• Young children can drown in only a few millimeters of water.
  • Always watch you children around ponds, pools and water features.
  • Consider keeping the depth of the pond as safe as possible. Councils require you keep the pond depth at a certain depth. Anything deeper than and it will require fencing around it.

Water slides:

If you a big grassy slope and plenty of water, water slides can give you hours of fun on a hot summers day. A simple piece of polythene or plastic can do the trick. Be warned though, it’s a quick way to muck up your lawn.

PLANTS IN THE GARDEN TO BE AWARE OF

The catch cry for today’s gardens is ‘low maintenance’. There are a multitude of plants and planting themes that fit within this category and that is another column all together. The most important thing to consider when children playing in the garden, is that they need to be kept safe. There are some poisonous plants in New Zealand that can harm and even kill. So, before you go putting just any old plant anywhere, even if it has pretty flowers, get to know and identify those plants that are not recommended for the garden. The following are some to watch for; Please note these are not the comprehensive list. Please visit www.landcareresearch.co.nz for more information.

Internal poisons (harmful if swallowed)

  • Angel’s trumpet (Brugmansia candida) – North Island and warmest parts of the South Island.
  • Arums and arum lily (Arum species and Zantedeschia aethiopica)
  • Bittersweet (Solanum dulcamara) – mainly South Island and lower North Island.
  • Castor oil (Ricinus communis)
  • Fox glove (Digitalis pupurea)
  • Hemlock (Conium maculatum)
  • Jerusalem cherry (Solarnum diflorum and S. pseudocapsicum)
  • Laburnum (Laburnum anagryoides) – mainly South Island and southern half of North Island.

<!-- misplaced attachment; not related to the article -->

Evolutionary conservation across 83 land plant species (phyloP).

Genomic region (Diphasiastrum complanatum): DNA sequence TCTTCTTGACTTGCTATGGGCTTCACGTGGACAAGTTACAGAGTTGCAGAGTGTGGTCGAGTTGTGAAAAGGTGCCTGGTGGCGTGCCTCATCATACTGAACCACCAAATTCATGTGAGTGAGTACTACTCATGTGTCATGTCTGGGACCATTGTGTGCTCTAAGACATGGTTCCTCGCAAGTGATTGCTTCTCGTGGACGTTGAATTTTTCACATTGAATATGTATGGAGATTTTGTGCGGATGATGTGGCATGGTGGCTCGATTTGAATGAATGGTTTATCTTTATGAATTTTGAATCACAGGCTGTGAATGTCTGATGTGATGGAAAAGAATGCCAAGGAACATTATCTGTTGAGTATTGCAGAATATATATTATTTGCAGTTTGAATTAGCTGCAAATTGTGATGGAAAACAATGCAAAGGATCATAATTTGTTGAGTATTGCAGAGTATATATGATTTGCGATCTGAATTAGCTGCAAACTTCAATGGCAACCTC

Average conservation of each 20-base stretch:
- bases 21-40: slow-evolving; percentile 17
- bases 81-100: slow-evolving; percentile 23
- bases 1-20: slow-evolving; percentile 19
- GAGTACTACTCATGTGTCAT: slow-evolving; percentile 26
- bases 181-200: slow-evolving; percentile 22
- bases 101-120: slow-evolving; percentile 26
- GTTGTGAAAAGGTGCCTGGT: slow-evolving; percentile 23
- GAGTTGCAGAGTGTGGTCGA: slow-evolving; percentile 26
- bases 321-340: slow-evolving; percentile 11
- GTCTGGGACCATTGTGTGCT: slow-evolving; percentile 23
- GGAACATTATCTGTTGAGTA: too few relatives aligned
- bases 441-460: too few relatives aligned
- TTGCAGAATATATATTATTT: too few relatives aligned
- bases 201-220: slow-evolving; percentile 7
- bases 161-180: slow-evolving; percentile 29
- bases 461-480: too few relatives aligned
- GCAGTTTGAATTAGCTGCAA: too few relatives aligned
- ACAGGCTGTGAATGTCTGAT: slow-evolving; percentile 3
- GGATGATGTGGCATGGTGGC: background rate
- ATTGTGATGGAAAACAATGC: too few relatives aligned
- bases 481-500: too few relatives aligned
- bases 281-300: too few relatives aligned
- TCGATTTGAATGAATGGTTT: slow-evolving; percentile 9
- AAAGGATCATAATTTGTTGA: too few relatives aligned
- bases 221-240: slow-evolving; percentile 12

• Lantana (Lantana camara) – warmer parts of North Island and Northrn ares of South Island.
  • Lily of the Valley (Convallaria majalis) – mainly south Island
  • Monkshood (Aconitum napellus) – mainly South Island an colder parts of North Island
  • Oleander (Nerium oleander)
  • Persian lilac or white cedar (Melia azederach) – mainly North Island
  • Potato (Solanum tuberosum) – all green parts
  • Privet species (Ligustrum species)
  • Queen of the night (Cestrum nocturnum) – mainly northern North Island
  • Spindle tree and Japanses spindle tree (Euonymus europaeus and E. japonicus) – latter mainly fruiting in the North Island
  • Tutu (Coriaria species)
  • Yew (Taxus baccata) – although nearly all parts of both sexes are poisonous, only the berry of the female tree, with its poisonous seed is likely to be eaten.
  • Cotoneasters (Cotoneaster species)

External poisons (harmful if touched)

  • Stinging nettles (Urtia species)
  • Wax tree or Japanese wax tree (Rhus succedanea) – mainly North Island and northern South Island.For more information about poisionious plants and resources try Landcare Research

    So, get yourself and your kids out into the garden and create a safe, fun place for you all to enjoy.

    Sandra Batley Dip LD
    FLOURISH

    www.flourishgardens.co.nz